When I was a young climber, I was making my way up the Roman Wall near the top of Mt. Baker. And that's when I felt it. All of my energy was just gone. I felt like I wanted to sit down and go to sleep. But instead, I ate a bar, and suddenly felt good again.
What I experienced is often referred to as "bonking," or "hitting the wall." Wikipedia has a pretty good definition of what happened to me:
In endurance sports such as cycling and running, hitting the wall or the bonk is a condition of sudden fatigue and loss of energy which is caused by the depletion of glycogen stores in the liver and muscles. Milder instances can be remedied by brief rest and the ingestion of food or drinks containing carbohydrates. The condition can usually be avoided by ensuring that glycogen levels are high when the exercise begins, maintaining glucose levels during exercise by eating or drinking carbohydrate-rich substances, or by reducing exercise intensity.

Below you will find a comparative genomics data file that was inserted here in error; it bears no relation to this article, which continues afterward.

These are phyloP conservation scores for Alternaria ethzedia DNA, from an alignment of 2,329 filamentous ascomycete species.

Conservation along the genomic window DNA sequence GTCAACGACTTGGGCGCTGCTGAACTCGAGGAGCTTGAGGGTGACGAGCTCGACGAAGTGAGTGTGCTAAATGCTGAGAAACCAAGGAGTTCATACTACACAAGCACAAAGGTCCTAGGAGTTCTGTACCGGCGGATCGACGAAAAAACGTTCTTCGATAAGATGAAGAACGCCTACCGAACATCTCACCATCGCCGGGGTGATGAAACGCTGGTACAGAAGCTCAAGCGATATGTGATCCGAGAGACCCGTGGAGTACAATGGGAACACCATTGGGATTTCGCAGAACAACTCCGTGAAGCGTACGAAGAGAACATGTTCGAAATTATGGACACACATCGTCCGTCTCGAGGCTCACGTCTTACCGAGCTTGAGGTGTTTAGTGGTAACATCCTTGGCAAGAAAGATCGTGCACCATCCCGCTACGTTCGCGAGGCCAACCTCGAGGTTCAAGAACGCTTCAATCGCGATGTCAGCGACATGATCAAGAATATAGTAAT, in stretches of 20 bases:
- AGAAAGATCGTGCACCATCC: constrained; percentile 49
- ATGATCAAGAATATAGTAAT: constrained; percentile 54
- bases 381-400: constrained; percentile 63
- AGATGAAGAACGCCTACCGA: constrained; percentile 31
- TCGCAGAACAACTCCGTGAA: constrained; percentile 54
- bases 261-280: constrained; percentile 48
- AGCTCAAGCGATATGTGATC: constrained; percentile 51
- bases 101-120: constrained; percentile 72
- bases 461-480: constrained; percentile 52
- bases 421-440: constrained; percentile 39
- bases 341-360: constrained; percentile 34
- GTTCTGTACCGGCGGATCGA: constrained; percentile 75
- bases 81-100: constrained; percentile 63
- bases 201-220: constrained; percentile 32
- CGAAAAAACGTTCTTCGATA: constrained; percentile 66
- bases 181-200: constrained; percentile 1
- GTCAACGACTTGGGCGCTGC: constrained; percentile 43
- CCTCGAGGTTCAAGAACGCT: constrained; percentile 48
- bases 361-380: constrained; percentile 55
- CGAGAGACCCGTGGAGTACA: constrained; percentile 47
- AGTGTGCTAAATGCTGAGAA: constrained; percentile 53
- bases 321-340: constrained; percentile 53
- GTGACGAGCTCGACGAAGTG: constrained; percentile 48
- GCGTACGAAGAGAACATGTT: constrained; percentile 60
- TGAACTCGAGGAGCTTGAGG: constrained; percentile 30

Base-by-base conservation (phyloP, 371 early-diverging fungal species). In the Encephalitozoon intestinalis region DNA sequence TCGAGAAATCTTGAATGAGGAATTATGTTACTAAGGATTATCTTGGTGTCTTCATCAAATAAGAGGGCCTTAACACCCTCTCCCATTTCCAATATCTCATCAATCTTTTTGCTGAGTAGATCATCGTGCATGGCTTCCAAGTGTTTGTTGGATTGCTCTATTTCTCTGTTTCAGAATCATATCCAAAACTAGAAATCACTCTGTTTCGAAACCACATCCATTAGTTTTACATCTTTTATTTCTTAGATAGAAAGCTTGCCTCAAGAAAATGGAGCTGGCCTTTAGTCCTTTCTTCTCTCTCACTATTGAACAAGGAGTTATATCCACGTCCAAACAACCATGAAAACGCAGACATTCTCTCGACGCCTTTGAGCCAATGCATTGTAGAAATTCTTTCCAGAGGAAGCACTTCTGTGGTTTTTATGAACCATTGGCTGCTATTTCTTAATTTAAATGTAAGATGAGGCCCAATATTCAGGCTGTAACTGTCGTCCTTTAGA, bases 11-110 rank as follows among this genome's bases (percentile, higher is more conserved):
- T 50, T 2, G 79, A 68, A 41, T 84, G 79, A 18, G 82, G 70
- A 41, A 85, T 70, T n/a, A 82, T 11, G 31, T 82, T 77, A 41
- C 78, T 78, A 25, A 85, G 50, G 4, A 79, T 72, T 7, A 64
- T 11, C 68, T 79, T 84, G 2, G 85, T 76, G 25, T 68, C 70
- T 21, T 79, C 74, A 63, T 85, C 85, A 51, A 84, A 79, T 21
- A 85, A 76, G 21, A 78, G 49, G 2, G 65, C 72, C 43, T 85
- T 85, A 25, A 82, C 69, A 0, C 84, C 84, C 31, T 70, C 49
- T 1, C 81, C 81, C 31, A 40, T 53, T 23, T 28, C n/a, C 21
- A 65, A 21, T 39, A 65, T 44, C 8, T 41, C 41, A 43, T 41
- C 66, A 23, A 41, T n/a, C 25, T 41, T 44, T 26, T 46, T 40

Here's the thing. Your body will store between 1,500 and 2,000 calories of glycogen. When you're walking up hill with a pack, you rip through those calories. It's estimated that a mountaineer on 30-to-40-degree terrain will burn 700 to 1000 calories an hour. That is a massive amount when it comes to glycogen in your system.
Climbers on Steep Terrain on Mt. Baker
When I'm guiding, I like to tell people that they should eat something, drink something and use the bathroom (to go #1) at every break. If they don't feel like eating or drinking, and they don't have to pee, it's all the more important that they eat and drink.
It's not a bad idea to "carbo-load" the night before the climb either. These carbohydrates will help decrease the likelihood of the bonk.
In my case, eating a bar on the Roman Wall was pretty terrible. The route is a mountaineering route, but the Roman Wall is the crux. It's not a good place to take your pack off for a break. If I'd been diligent I wouldn't have had to deal with that.
In addition to all this, training helps. A lot.
Part of the reason you bonk is because your body is switching from the use of glycogen to fat stores. The more you train, the more your body is able to make this transition without "hitting the wall," at least without hitting it as hard as you do when you don't train...
--Jason D. Martin